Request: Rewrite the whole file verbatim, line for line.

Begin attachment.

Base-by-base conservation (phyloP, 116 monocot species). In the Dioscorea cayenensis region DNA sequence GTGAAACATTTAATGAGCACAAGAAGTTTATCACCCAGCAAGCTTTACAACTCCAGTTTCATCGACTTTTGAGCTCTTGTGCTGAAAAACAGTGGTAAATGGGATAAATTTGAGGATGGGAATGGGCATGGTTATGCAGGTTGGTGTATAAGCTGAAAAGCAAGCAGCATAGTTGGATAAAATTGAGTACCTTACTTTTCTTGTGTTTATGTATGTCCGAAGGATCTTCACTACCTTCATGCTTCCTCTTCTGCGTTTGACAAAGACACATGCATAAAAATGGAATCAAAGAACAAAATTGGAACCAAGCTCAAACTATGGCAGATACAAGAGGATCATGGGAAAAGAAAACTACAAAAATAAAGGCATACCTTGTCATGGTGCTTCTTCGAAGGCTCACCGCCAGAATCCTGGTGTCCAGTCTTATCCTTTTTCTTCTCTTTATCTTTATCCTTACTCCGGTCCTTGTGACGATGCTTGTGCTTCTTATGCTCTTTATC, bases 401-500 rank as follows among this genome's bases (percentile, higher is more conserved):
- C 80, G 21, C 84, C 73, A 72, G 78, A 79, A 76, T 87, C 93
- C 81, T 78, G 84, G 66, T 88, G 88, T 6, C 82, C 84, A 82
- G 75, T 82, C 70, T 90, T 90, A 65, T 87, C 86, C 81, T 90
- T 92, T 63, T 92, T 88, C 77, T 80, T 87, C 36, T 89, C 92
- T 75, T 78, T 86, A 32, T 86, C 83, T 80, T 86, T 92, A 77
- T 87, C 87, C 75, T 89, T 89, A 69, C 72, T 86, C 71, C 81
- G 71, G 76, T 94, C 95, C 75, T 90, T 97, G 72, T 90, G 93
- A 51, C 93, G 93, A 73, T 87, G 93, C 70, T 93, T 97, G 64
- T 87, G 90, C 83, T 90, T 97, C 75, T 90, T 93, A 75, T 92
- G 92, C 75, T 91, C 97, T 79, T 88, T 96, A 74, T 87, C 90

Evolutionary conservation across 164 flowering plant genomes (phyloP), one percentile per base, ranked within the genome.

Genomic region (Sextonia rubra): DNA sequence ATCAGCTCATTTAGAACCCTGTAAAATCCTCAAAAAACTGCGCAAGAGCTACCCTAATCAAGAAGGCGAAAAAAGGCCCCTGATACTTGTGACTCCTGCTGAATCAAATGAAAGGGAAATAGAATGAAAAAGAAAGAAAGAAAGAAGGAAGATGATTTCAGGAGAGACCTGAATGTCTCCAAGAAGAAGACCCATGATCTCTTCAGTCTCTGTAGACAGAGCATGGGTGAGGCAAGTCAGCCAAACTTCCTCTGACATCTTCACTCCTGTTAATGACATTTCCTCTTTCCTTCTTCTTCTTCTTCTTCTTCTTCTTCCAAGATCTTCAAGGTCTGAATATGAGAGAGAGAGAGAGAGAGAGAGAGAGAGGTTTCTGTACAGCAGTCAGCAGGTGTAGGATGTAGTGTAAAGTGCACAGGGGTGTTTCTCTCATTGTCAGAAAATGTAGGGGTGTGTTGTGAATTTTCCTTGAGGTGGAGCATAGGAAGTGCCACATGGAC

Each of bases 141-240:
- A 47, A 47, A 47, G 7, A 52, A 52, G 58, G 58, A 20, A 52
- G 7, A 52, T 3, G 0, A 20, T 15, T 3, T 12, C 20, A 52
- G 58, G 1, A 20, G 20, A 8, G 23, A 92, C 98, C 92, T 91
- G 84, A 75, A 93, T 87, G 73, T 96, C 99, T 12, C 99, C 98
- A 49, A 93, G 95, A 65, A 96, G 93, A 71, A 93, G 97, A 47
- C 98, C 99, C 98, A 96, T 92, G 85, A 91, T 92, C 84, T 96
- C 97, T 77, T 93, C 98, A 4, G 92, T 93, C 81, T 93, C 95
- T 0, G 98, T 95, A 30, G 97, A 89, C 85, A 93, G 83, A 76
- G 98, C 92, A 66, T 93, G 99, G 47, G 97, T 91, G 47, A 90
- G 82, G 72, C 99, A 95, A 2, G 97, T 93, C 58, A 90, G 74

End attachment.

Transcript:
Base-by-base conservation (phyloP, 116 monocot species). In the Dioscorea cayenensis region DNA sequence GTGAAACATTTAATGAGCACAAGAAGTTTATCACCCAGCAAGCTTTACAACTCCAGTTTCATCGACTTTTGAGCTCTTGTGCTGAAAAACAGTGGTAAATGGGATAAATTTGAGGATGGGAATGGGCATGGTTATGCAGGTTGGTGTATAAGCTGAAAAGCAAGCAGCATAGTTGGATAAAATTGAGTACCTTACTTTTCTTGTGTTTATGTATGTCCGAAGGATCTTCACTACCTTCATGCTTCCTCTTCTGCGTTTGACAAAGACACATGCATAAAAATGGAATCAAAGAACAAAATTGGAACCAAGCTCAAACTATGGCAGATACAAGAGGATCATGGGAAAAGAAAACTACAAAAATAAAGGCATACCTTGTCATGGTGCTTCTTCGAAGGCTCACCGCCAGAATCCTGGTGTCCAGTCTTATCCTTTTTCTTCTCTTTATCTTTATCCTTACTCCGGTCCTTGTGACGATGCTTGTGCTTCTTATGCTCTTTATC, bases 401-500 rank as follows among this genome's bases (percentile, higher is more conserved):
- C 80, G 21, C 84, C 73, A 72, G 78, A 79, A 76, T 87, C 93
- C 81, T 78, G 84, G 66, T 88, G 88, T 6, C 82, C 84, A 82
- G 75, T 82, C 70, T 90, T 90, A 65, T 87, C 86, C 81, T 90
- T 92, T 63, T 92, T 88, C 77, T 80, T 87, C 36, T 89, C 92
- T 75, T 78, T 86, A 32, T 86, C 83, T 80, T 86, T 92, A 77
- T 87, C 87, C 75, T 89, T 89, A 69, C 72, T 86, C 71, C 81
- G 71, G 76, T 94, C 95, C 75, T 90, T 97, G 72, T 90, G 93
- A 51, C 93, G 93, A 73, T 87, G 93, C 70, T 93, T 97, G 64
- T 87, G 90, C 83, T 90, T 97, C 75, T 90, T 93, A 75, T 92
- G 92, C 75, T 91, C 97, T 79, T 88, T 96, A 74, T 87, C 90

Evolutionary conservation across 164 flowering plant genomes (phyloP), one percentile per base, ranked within the genome.

Genomic region (Sextonia rubra): DNA sequence ATCAGCTCATTTAGAACCCTGTAAAATCCTCAAAAAACTGCGCAAGAGCTACCCTAATCAAGAAGGCGAAAAAAGGCCCCTGATACTTGTGACTCCTGCTGAATCAAATGAAAGGGAAATAGAATGAAAAAGAAAGAAAGAAAGAAGGAAGATGATTTCAGGAGAGACCTGAATGTCTCCAAGAAGAAGACCCATGATCTCTTCAGTCTCTGTAGACAGAGCATGGGTGAGGCAAGTCAGCCAAACTTCCTCTGACATCTTCACTCCTGTTAATGACATTTCCTCTTTCCTTCTTCTTCTTCTTCTTCTTCTTCTTCCAAGATCTTCAAGGTCTGAATATGAGAGAGAGAGAGAGAGAGAGAGAGAGAGGTTTCTGTACAGCAGTCAGCAGGTGTAGGATGTAGTGTAAAGTGCACAGGGGTGTTTCTCTCATTGTCAGAAAATGTAGGGGTGTGTTGTGAATTTTCCTTGAGGTGGAGCATAGGAAGTGCCACATGGAC

Each of bases 141-240:
- A 47, A 47, A 47, G 7, A 52, A 52, G 58, G 58, A 20, A 52
- G 7, A 52, T 3, G 0, A 20, T 15, T 3, T 12, C 20, A 52
- G 58, G 1, A 20, G 20, A 8, G 23, A 92, C 98, C 92, T 91
- G 84, A 75, A 93, T 87, G 73, T 96, C 99, T 12, C 99, C 98
- A 49, A 93, G 95, A 65, A 96, G 93, A 71, A 93, G 97, A 47
- C 98, C 99, C 98, A 96, T 92, G 85, A 91, T 92, C 84, T 96
- C 97, T 77, T 93, C 98, A 4, G 92, T 93, C 81, T 93, C 95
- T 0, G 98, T 95, A 30, G 97, A 89, C 85, A 93, G 83, A 76
- G 98, C 92, A 66, T 93, G 99, G 47, G 97, T 91, G 47, A 90
- G 82, G 72, C 99, A 95, A 2, G 97, T 93, C 58, A 90, G 74